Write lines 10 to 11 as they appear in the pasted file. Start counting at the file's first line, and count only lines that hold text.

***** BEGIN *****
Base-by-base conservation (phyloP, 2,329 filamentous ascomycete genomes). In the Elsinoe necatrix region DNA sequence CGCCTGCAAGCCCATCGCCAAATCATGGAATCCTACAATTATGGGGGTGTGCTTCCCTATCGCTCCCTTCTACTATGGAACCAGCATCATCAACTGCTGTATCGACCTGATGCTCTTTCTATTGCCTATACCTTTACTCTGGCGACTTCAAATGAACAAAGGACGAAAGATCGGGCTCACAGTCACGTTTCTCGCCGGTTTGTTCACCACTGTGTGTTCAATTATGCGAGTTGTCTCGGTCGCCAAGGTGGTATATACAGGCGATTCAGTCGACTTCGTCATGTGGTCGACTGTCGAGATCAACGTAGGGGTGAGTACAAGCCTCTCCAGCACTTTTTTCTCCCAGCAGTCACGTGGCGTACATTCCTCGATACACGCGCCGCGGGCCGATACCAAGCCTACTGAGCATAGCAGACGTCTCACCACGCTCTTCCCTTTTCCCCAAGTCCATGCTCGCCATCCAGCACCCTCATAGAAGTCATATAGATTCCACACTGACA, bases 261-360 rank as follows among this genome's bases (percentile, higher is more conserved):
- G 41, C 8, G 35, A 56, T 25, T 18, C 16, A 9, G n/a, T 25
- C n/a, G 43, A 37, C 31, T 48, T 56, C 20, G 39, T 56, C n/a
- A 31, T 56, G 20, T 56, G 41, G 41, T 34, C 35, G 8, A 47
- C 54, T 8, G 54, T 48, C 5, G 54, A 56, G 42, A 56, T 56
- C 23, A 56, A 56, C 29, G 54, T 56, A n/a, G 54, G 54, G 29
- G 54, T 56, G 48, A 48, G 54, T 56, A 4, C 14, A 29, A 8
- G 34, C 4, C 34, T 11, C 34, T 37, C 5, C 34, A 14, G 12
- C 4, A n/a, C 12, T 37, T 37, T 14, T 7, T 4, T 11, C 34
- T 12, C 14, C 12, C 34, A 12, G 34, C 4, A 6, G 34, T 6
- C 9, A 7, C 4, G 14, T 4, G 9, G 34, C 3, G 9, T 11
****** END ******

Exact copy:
- T 12, C 14, C 12, C 34, A 12, G 34, C 4, A 6, G 34, T 6
- C 9, A 7, C 4, G 14, T 4, G 9, G 34, C 3, G 9, T 11